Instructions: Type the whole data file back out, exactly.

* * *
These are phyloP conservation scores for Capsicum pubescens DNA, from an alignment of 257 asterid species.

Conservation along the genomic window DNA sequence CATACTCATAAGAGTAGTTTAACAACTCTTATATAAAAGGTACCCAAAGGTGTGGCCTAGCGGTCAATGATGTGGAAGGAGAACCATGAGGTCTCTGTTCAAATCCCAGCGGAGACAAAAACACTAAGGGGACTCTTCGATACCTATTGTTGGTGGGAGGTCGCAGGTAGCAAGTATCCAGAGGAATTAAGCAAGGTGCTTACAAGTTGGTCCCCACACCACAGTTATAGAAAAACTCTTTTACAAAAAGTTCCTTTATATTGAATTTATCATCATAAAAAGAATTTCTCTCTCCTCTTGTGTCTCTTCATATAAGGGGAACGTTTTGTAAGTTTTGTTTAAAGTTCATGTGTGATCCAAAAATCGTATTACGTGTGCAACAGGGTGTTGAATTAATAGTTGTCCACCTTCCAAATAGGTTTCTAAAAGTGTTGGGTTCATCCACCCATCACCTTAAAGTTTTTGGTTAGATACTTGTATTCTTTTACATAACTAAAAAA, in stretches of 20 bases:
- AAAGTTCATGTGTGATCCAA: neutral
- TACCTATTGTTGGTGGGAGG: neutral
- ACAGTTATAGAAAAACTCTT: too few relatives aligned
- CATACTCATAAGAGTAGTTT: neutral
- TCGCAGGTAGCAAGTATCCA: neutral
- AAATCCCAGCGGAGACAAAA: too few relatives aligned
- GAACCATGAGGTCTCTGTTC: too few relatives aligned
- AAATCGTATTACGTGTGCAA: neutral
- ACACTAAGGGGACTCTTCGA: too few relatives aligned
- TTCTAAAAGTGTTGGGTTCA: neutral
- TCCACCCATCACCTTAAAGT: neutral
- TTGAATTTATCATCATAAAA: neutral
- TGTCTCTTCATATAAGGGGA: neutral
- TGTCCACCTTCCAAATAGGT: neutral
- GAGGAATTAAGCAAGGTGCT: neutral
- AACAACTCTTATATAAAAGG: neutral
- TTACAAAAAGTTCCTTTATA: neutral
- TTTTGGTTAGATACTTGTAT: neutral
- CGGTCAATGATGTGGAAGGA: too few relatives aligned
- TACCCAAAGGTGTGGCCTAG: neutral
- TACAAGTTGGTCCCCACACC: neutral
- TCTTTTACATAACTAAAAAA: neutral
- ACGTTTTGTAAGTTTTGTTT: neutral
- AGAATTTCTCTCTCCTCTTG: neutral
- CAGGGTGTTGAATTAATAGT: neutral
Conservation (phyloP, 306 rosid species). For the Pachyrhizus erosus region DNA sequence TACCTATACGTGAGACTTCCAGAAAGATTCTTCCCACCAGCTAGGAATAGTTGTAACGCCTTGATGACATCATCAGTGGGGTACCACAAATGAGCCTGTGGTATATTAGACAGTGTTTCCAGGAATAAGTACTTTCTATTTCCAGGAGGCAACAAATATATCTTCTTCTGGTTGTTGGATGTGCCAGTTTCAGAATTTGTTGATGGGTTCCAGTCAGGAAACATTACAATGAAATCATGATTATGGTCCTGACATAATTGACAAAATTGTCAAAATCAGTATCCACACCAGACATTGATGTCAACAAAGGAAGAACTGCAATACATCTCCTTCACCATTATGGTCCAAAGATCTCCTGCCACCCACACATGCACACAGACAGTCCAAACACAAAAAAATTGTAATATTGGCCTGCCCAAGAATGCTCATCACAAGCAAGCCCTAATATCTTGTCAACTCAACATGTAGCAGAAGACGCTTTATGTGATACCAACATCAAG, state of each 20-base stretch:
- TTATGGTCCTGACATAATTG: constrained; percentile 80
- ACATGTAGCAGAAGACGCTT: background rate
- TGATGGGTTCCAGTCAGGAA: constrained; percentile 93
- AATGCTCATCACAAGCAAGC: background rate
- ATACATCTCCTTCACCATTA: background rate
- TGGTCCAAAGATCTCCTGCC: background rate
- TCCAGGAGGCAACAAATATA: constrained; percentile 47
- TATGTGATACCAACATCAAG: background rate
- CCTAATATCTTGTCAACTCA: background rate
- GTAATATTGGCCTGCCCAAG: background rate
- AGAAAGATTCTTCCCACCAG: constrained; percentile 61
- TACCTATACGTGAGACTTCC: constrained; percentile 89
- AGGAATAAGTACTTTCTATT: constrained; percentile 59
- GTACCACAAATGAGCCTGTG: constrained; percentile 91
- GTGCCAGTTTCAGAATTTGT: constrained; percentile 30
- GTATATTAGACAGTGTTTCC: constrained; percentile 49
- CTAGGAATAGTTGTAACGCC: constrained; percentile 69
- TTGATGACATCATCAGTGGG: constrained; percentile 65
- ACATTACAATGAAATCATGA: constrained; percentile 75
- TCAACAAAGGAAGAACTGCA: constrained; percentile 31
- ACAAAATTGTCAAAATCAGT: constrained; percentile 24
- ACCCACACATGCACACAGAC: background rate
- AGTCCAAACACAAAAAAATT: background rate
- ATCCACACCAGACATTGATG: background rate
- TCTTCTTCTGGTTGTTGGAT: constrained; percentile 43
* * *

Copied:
These are phyloP conservation scores for Capsicum pubescens DNA, from an alignment of 257 asterid species.

Conservation along the genomic window DNA sequence CATACTCATAAGAGTAGTTTAACAACTCTTATATAAAAGGTACCCAAAGGTGTGGCCTAGCGGTCAATGATGTGGAAGGAGAACCATGAGGTCTCTGTTCAAATCCCAGCGGAGACAAAAACACTAAGGGGACTCTTCGATACCTATTGTTGGTGGGAGGTCGCAGGTAGCAAGTATCCAGAGGAATTAAGCAAGGTGCTTACAAGTTGGTCCCCACACCACAGTTATAGAAAAACTCTTTTACAAAAAGTTCCTTTATATTGAATTTATCATCATAAAAAGAATTTCTCTCTCCTCTTGTGTCTCTTCATATAAGGGGAACGTTTTGTAAGTTTTGTTTAAAGTTCATGTGTGATCCAAAAATCGTATTACGTGTGCAACAGGGTGTTGAATTAATAGTTGTCCACCTTCCAAATAGGTTTCTAAAAGTGTTGGGTTCATCCACCCATCACCTTAAAGTTTTTGGTTAGATACTTGTATTCTTTTACATAACTAAAAAA, in stretches of 20 bases:
- AAAGTTCATGTGTGATCCAA: neutral
- TACCTATTGTTGGTGGGAGG: neutral
- ACAGTTATAGAAAAACTCTT: too few relatives aligned
- CATACTCATAAGAGTAGTTT: neutral
- TCGCAGGTAGCAAGTATCCA: neutral
- AAATCCCAGCGGAGACAAAA: too few relatives aligned
- GAACCATGAGGTCTCTGTTC: too few relatives aligned
- AAATCGTATTACGTGTGCAA: neutral
- ACACTAAGGGGACTCTTCGA: too few relatives aligned
- TTCTAAAAGTGTTGGGTTCA: neutral
- TCCACCCATCACCTTAAAGT: neutral
- TTGAATTTATCATCATAAAA: neutral
- TGTCTCTTCATATAAGGGGA: neutral
- TGTCCACCTTCCAAATAGGT: neutral
- GAGGAATTAAGCAAGGTGCT: neutral
- AACAACTCTTATATAAAAGG: neutral
- TTACAAAAAGTTCCTTTATA: neutral
- TTTTGGTTAGATACTTGTAT: neutral
- CGGTCAATGATGTGGAAGGA: too few relatives aligned
- TACCCAAAGGTGTGGCCTAG: neutral
- TACAAGTTGGTCCCCACACC: neutral
- TCTTTTACATAACTAAAAAA: neutral
- ACGTTTTGTAAGTTTTGTTT: neutral
- AGAATTTCTCTCTCCTCTTG: neutral
- CAGGGTGTTGAATTAATAGT: neutral
Conservation (phyloP, 306 rosid species). For the Pachyrhizus erosus region DNA sequence TACCTATACGTGAGACTTCCAGAAAGATTCTTCCCACCAGCTAGGAATAGTTGTAACGCCTTGATGACATCATCAGTGGGGTACCACAAATGAGCCTGTGGTATATTAGACAGTGTTTCCAGGAATAAGTACTTTCTATTTCCAGGAGGCAACAAATATATCTTCTTCTGGTTGTTGGATGTGCCAGTTTCAGAATTTGTTGATGGGTTCCAGTCAGGAAACATTACAATGAAATCATGATTATGGTCCTGACATAATTGACAAAATTGTCAAAATCAGTATCCACACCAGACATTGATGTCAACAAAGGAAGAACTGCAATACATCTCCTTCACCATTATGGTCCAAAGATCTCCTGCCACCCACACATGCACACAGACAGTCCAAACACAAAAAAATTGTAATATTGGCCTGCCCAAGAATGCTCATCACAAGCAAGCCCTAATATCTTGTCAACTCAACATGTAGCAGAAGACGCTTTATGTGATACCAACATCAAG, state of each 20-base stretch:
- TTATGGTCCTGACATAATTG: constrained; percentile 80
- ACATGTAGCAGAAGACGCTT: background rate
- TGATGGGTTCCAGTCAGGAA: constrained; percentile 93
- AATGCTCATCACAAGCAAGC: background rate
- ATACATCTCCTTCACCATTA: background rate
- TGGTCCAAAGATCTCCTGCC: background rate
- TCCAGGAGGCAACAAATATA: constrained; percentile 47
- TATGTGATACCAACATCAAG: background rate
- CCTAATATCTTGTCAACTCA: background rate
- GTAATATTGGCCTGCCCAAG: background rate
- AGAAAGATTCTTCCCACCAG: constrained; percentile 61
- TACCTATACGTGAGACTTCC: constrained; percentile 89
- AGGAATAAGTACTTTCTATT: constrained; percentile 59
- GTACCACAAATGAGCCTGTG: constrained; percentile 91
- GTGCCAGTTTCAGAATTTGT: constrained; percentile 30
- GTATATTAGACAGTGTTTCC: constrained; percentile 49
- CTAGGAATAGTTGTAACGCC: constrained; percentile 69
- TTGATGACATCATCAGTGGG: constrained; percentile 65
- ACATTACAATGAAATCATGA: constrained; percentile 75
- TCAACAAAGGAAGAACTGCA: constrained; percentile 31
- ACAAAATTGTCAAAATCAGT: constrained; percentile 24
- ACCCACACATGCACACAGAC: background rate
- AGTCCAAACACAAAAAAATT: background rate
- ATCCACACCAGACATTGATG: background rate
- TCTTCTTCTGGTTGTTGGAT: constrained; percentile 43